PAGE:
Summary Report

We are living at a pivotal point in history. The world is experiencing dramatic economic, social and environmental challenges that have left us with global economic instability, job losses, mounting debt, rising health costs, increasing poverty, environmental degradation and the seeming inability to correct the situation with tried and true solutions.

It is expected that more food will be eaten over the next fifty years than has been eaten by human beings since the dawn of time. Concurrently, the cost and availability of non-renewable resources for food production and transportation, and the nutritional value of “long distance” food is challenging the wisdom of globalization and making local food look much better.

On the bright side, there is no greater economic and social opportunity on the horizon, than the tens of thousands of permanent, rewarding jobs that can be created by replacing the billions of dollars of food we imports into Ontario, with locally produced food.

Clearly, this century requires a new approach to food. The question is, “how do we create a carbon-reduced, resilient, sustainable food system (SFS) and what will that local food system look like”?

If we throw Mother Nature out the window, she comes back in the door with a pitchfork. quoteMasanobu Fukuoka

The Sustainable Food Systems project was created to answer these concise but complex questions. It is an action research project divided into three phases, Research, Planning and Implementation, created through a strategic partnership between the London Training Centre and the Southwest Economic Alliance. The research portion of the project was funded by the Ministry of Training, Colleges and Universities and the McConnell Foundation, with in-kind support obtained from numerous organizations and individuals.


A holistic, systems approach was used to collect information with the understanding that food systems are very complex. Much like a habitat ecosystem, it is important to identify all the pieces of the puzzle and understand their interdependencies to avoid unintentional consequences when making changes. Consequently, the research drilled down into trends and challenges facing agriculture and food systems, and a wide range of related subject matter areas.

Research was collected over an 18 month period ending in August 2012. Using a method of participatory inquiry, 5-one day, Interactive Conversation sessions were held in the Fall of 2012 throughout Southwestern Ontario. A total of 170 value chain stakeholders explored the food system that existed in the past, mapped current value chains and “visioned” a desirable food system. Primary research was also conducted by interviewing a broad range of local food stakeholders including farmers, growers, distributors, processors, retailers and others involved in the food system. Extensive secondary research was conducted by examining seminal journal articles, reports, and on-line information from around the world.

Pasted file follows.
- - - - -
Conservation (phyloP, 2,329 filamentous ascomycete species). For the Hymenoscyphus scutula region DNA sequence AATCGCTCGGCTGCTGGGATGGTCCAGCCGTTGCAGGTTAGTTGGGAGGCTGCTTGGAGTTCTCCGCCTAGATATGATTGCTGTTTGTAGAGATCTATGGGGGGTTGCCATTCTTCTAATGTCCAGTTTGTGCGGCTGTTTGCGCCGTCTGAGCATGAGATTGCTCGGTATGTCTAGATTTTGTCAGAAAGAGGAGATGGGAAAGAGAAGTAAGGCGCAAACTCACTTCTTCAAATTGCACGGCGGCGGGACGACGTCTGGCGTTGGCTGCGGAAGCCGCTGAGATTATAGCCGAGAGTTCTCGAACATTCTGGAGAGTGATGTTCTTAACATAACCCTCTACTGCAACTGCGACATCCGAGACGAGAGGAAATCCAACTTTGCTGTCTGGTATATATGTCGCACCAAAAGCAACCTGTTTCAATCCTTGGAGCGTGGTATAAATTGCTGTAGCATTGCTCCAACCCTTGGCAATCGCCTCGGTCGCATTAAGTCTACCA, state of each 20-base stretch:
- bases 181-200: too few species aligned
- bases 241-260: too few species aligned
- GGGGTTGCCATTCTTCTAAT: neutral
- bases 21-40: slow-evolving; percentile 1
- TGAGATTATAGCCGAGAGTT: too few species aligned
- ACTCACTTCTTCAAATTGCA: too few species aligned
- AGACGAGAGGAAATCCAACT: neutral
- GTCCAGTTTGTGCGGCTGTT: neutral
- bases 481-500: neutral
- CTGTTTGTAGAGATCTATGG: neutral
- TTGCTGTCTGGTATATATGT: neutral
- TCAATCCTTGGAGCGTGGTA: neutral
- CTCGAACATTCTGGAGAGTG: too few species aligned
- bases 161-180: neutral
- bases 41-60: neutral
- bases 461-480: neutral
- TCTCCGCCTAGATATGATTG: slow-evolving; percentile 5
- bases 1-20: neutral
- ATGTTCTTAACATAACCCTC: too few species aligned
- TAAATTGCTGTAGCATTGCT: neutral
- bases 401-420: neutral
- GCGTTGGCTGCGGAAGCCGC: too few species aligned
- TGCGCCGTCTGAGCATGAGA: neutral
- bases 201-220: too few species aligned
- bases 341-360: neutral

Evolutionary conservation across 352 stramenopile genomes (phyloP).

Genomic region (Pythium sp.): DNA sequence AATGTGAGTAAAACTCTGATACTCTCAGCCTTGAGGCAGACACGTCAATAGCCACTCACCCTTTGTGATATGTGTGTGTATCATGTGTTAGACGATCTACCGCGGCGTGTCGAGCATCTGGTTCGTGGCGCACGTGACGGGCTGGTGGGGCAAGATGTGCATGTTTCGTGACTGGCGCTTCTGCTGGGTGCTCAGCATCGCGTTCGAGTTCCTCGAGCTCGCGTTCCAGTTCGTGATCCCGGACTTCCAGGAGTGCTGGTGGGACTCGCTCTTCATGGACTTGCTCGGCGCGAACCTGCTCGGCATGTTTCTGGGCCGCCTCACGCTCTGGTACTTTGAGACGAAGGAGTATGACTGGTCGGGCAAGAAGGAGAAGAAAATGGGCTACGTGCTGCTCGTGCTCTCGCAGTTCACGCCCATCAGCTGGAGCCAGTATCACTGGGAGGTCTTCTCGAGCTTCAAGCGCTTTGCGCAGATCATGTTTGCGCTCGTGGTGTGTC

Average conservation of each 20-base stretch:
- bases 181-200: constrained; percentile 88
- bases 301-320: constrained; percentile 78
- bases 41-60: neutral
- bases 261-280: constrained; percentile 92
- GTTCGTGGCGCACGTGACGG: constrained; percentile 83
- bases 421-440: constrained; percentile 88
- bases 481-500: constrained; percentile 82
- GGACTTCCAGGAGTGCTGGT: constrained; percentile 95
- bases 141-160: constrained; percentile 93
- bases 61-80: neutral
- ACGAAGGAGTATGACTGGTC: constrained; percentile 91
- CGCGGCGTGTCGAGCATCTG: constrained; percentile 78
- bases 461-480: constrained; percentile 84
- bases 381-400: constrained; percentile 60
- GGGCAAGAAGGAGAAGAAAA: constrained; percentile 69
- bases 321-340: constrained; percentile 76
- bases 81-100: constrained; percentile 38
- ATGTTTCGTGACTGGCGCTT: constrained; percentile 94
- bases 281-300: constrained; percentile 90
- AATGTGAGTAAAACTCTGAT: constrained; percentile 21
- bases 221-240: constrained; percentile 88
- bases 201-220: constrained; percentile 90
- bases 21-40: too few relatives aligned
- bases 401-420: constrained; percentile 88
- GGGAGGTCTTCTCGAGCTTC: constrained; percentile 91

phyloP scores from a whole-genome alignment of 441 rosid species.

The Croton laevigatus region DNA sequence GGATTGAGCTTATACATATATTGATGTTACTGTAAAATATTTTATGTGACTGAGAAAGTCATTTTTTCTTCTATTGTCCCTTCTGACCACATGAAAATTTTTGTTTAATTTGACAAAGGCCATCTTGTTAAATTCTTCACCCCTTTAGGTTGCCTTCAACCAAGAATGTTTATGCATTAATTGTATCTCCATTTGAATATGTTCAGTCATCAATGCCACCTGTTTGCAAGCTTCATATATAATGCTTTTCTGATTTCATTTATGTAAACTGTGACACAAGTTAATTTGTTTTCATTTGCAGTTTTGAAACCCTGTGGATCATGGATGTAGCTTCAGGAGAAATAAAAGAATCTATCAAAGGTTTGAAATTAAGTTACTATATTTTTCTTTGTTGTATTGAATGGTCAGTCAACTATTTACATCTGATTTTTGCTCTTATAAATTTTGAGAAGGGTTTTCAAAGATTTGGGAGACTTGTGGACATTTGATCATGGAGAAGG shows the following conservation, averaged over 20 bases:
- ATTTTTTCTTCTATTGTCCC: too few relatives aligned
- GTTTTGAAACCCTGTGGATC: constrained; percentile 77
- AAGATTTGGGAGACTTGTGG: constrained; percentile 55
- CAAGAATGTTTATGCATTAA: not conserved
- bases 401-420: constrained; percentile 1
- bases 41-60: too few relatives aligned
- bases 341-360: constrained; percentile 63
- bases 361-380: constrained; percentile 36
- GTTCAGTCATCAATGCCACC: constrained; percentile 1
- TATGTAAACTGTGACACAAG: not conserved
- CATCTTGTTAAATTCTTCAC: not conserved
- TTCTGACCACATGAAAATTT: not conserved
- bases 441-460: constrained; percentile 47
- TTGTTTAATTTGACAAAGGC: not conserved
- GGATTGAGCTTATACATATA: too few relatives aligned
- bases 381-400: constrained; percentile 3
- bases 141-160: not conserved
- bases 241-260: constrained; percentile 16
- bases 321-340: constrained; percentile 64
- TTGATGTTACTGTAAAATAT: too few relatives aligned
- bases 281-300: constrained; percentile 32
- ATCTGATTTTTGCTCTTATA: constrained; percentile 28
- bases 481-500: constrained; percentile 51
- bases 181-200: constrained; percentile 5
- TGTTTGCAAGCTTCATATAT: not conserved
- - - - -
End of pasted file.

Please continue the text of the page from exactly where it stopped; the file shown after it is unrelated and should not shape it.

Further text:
This project funded in part by the Ministry of Training, Colleges & Universities under the Labour Market Partnership program.












An analysis of the research findings, culminated in over 60 recommendations complete with job opportunities. Central to the recommendations is an innovative, practical Sustainable Food Cluster/Network that leverages the existing food infrastructure and together with vital integrated sustainable support recommendations, creates a balance of beneficial economic, social, environmental and nutritional outcomes that will move us incrementally towards a SFS in Southwestern Ontario.

The recommendations are holistic, integrated and achievable. To realize the greatest degree of efficacy, stakeholders within each Cluster will need to prepare a customized, time coordinated, implementation plan choosing recommendations to complement their existing infrastructure and programs.


Throughout the research phase, many individuals, value chain members, groups and counties have expressed an interest in creating a SFS in their region but ask, “How do we get there”?

We are prepared to play a supportive role in the development of your SFS plans by providing knowledge and resources. We can help by assisting you with:

  • Establishing an inclusive core stakeholder team.
  • Facilitation of interactive conversations with inclusive multi-stakeholders.
  • Soil and climate mapping to determine what can be grown in local areas.
  • Methods for creating sustainable agriculture production.
  • Mapping optimal locations for local and regional processing and storage.
  • Establishing business structures, alternative transaction mediums and non-traditional financing.
  • Information technology platforms to manage commercial transactions.
  • Brand creation and promotion of local products.
  • The “Smart Food DistributionTM“ platform which provides the lowest energy (cost) per calorie of nutritious food delivered.
  • Employment centre development.
  • Education and training programs.

Large-scale problems do not
require large-scale solutions; they require small-scale solutions within
a large-scale framework. quote
David Fleming

We are lucky to have so many food stakeholders. They hold many important pieces of the puzzle. In addition to hard working individuals engaged in local food initiatives, there are a multitude of organizations, government resources, academics and above all, members of the value chain from small mixed organic to large dedicated producers, from small independent retail outlets to large grocery chains and everything in between.

Together, we can seize this unprecedented economic opportunity to grow, process and consume wholesome, tasty, nutritious food from local sources by building new infrastructure and incorporating components of what exists now so that we may fuel important environmental and social programs.

Please join us in this journey!

Contact Tom Schell at: